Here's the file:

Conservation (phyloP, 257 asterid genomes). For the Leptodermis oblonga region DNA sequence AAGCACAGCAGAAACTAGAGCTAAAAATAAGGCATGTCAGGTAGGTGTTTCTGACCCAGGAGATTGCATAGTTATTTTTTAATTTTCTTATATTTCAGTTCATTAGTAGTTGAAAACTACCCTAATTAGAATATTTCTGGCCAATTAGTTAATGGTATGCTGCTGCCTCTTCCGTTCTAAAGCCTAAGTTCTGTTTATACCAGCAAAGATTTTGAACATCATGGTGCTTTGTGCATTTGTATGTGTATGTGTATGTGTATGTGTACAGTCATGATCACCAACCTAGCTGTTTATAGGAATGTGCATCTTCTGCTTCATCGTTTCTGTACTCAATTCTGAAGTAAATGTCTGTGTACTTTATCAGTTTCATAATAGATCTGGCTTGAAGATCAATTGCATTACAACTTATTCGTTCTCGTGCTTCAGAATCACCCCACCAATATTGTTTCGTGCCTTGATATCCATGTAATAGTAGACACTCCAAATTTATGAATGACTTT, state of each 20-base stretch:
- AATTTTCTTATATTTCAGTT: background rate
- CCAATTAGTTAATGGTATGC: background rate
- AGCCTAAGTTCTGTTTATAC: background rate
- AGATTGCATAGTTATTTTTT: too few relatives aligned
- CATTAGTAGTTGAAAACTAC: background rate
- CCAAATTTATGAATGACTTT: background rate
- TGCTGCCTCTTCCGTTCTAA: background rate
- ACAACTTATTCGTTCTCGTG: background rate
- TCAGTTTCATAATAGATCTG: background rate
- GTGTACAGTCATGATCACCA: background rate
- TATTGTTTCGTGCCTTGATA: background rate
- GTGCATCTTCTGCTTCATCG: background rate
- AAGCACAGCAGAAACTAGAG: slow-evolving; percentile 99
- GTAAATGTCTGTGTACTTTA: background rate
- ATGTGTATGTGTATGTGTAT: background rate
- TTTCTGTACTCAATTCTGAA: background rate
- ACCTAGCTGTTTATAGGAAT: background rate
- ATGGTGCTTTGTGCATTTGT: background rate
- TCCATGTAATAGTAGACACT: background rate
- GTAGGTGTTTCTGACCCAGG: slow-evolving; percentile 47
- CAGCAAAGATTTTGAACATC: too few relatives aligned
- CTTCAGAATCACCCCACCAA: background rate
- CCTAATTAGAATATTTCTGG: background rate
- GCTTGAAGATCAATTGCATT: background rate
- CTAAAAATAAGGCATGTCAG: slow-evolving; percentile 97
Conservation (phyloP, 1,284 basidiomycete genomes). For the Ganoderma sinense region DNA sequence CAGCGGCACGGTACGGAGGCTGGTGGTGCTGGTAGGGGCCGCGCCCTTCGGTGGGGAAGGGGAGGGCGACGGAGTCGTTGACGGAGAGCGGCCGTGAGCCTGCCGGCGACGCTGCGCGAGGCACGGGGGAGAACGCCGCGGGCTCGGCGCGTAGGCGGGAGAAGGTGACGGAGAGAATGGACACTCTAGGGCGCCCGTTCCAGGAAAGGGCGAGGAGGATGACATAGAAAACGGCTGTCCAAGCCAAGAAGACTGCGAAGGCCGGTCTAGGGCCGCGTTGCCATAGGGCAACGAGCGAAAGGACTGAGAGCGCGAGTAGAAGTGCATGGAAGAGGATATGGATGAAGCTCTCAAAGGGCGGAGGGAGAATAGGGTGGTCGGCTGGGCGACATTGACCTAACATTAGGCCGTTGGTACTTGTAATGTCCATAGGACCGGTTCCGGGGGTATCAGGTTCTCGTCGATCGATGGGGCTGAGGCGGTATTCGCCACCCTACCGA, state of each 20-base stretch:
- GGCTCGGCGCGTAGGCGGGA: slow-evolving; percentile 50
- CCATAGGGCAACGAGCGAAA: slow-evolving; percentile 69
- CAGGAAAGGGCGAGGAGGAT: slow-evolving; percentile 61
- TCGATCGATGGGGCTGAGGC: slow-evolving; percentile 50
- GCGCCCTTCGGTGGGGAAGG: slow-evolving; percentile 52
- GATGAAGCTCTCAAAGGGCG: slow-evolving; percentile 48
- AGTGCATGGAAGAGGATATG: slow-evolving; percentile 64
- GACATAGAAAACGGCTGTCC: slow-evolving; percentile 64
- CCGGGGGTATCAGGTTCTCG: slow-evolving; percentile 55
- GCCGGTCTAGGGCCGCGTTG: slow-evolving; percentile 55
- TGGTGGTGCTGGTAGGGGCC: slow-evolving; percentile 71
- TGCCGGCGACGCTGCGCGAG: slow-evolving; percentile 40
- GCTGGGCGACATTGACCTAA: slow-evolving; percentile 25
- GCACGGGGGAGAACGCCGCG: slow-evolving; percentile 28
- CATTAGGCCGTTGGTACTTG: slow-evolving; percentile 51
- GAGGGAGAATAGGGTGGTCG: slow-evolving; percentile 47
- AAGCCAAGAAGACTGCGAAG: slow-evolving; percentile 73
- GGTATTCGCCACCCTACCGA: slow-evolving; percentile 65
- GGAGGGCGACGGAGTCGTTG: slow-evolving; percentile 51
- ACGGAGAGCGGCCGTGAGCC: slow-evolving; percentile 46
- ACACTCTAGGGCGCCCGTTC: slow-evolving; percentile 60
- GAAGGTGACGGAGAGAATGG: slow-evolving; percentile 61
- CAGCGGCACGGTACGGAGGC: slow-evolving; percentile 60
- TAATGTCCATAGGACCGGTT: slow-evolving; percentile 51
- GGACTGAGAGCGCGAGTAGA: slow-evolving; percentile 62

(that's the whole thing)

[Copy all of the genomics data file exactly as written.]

Conservation (phyloP, 257 asterid genomes). For the Leptodermis oblonga region DNA sequence AAGCACAGCAGAAACTAGAGCTAAAAATAAGGCATGTCAGGTAGGTGTTTCTGACCCAGGAGATTGCATAGTTATTTTTTAATTTTCTTATATTTCAGTTCATTAGTAGTTGAAAACTACCCTAATTAGAATATTTCTGGCCAATTAGTTAATGGTATGCTGCTGCCTCTTCCGTTCTAAAGCCTAAGTTCTGTTTATACCAGCAAAGATTTTGAACATCATGGTGCTTTGTGCATTTGTATGTGTATGTGTATGTGTATGTGTACAGTCATGATCACCAACCTAGCTGTTTATAGGAATGTGCATCTTCTGCTTCATCGTTTCTGTACTCAATTCTGAAGTAAATGTCTGTGTACTTTATCAGTTTCATAATAGATCTGGCTTGAAGATCAATTGCATTACAACTTATTCGTTCTCGTGCTTCAGAATCACCCCACCAATATTGTTTCGTGCCTTGATATCCATGTAATAGTAGACACTCCAAATTTATGAATGACTTT, state of each 20-base stretch:
- AATTTTCTTATATTTCAGTT: background rate
- CCAATTAGTTAATGGTATGC: background rate
- AGCCTAAGTTCTGTTTATAC: background rate
- AGATTGCATAGTTATTTTTT: too few relatives aligned
- CATTAGTAGTTGAAAACTAC: background rate
- CCAAATTTATGAATGACTTT: background rate
- TGCTGCCTCTTCCGTTCTAA: background rate
- ACAACTTATTCGTTCTCGTG: background rate
- TCAGTTTCATAATAGATCTG: background rate
- GTGTACAGTCATGATCACCA: background rate
- TATTGTTTCGTGCCTTGATA: background rate
- GTGCATCTTCTGCTTCATCG: background rate
- AAGCACAGCAGAAACTAGAG: slow-evolving; percentile 99
- GTAAATGTCTGTGTACTTTA: background rate
- ATGTGTATGTGTATGTGTAT: background rate
- TTTCTGTACTCAATTCTGAA: background rate
- ACCTAGCTGTTTATAGGAAT: background rate
- ATGGTGCTTTGTGCATTTGT: background rate
- TCCATGTAATAGTAGACACT: background rate
- GTAGGTGTTTCTGACCCAGG: slow-evolving; percentile 47
- CAGCAAAGATTTTGAACATC: too few relatives aligned
- CTTCAGAATCACCCCACCAA: background rate
- CCTAATTAGAATATTTCTGG: background rate
- GCTTGAAGATCAATTGCATT: background rate
- CTAAAAATAAGGCATGTCAG: slow-evolving; percentile 97
Conservation (phyloP, 1,284 basidiomycete genomes). For the Ganoderma sinense region DNA sequence CAGCGGCACGGTACGGAGGCTGGTGGTGCTGGTAGGGGCCGCGCCCTTCGGTGGGGAAGGGGAGGGCGACGGAGTCGTTGACGGAGAGCGGCCGTGAGCCTGCCGGCGACGCTGCGCGAGGCACGGGGGAGAACGCCGCGGGCTCGGCGCGTAGGCGGGAGAAGGTGACGGAGAGAATGGACACTCTAGGGCGCCCGTTCCAGGAAAGGGCGAGGAGGATGACATAGAAAACGGCTGTCCAAGCCAAGAAGACTGCGAAGGCCGGTCTAGGGCCGCGTTGCCATAGGGCAACGAGCGAAAGGACTGAGAGCGCGAGTAGAAGTGCATGGAAGAGGATATGGATGAAGCTCTCAAAGGGCGGAGGGAGAATAGGGTGGTCGGCTGGGCGACATTGACCTAACATTAGGCCGTTGGTACTTGTAATGTCCATAGGACCGGTTCCGGGGGTATCAGGTTCTCGTCGATCGATGGGGCTGAGGCGGTATTCGCCACCCTACCGA, state of each 20-base stretch:
- GGCTCGGCGCGTAGGCGGGA: slow-evolving; percentile 50
- CCATAGGGCAACGAGCGAAA: slow-evolving; percentile 69
- CAGGAAAGGGCGAGGAGGAT: slow-evolving; percentile 61
- TCGATCGATGGGGCTGAGGC: slow-evolving; percentile 50
- GCGCCCTTCGGTGGGGAAGG: slow-evolving; percentile 52
- GATGAAGCTCTCAAAGGGCG: slow-evolving; percentile 48
- AGTGCATGGAAGAGGATATG: slow-evolving; percentile 64
- GACATAGAAAACGGCTGTCC: slow-evolving; percentile 64
- CCGGGGGTATCAGGTTCTCG: slow-evolving; percentile 55
- GCCGGTCTAGGGCCGCGTTG: slow-evolving; percentile 55
- TGGTGGTGCTGGTAGGGGCC: slow-evolving; percentile 71
- TGCCGGCGACGCTGCGCGAG: slow-evolving; percentile 40
- GCTGGGCGACATTGACCTAA: slow-evolving; percentile 25
- GCACGGGGGAGAACGCCGCG: slow-evolving; percentile 28
- CATTAGGCCGTTGGTACTTG: slow-evolving; percentile 51
- GAGGGAGAATAGGGTGGTCG: slow-evolving; percentile 47
- AAGCCAAGAAGACTGCGAAG: slow-evolving; percentile 73
- GGTATTCGCCACCCTACCGA: slow-evolving; percentile 65
- GGAGGGCGACGGAGTCGTTG: slow-evolving; percentile 51
- ACGGAGAGCGGCCGTGAGCC: slow-evolving; percentile 46
- ACACTCTAGGGCGCCCGTTC: slow-evolving; percentile 60
- GAAGGTGACGGAGAGAATGG: slow-evolving; percentile 61
- CAGCGGCACGGTACGGAGGC: slow-evolving; percentile 60
- TAATGTCCATAGGACCGGTT: slow-evolving; percentile 51
- GGACTGAGAGCGCGAGTAGA: slow-evolving; percentile 62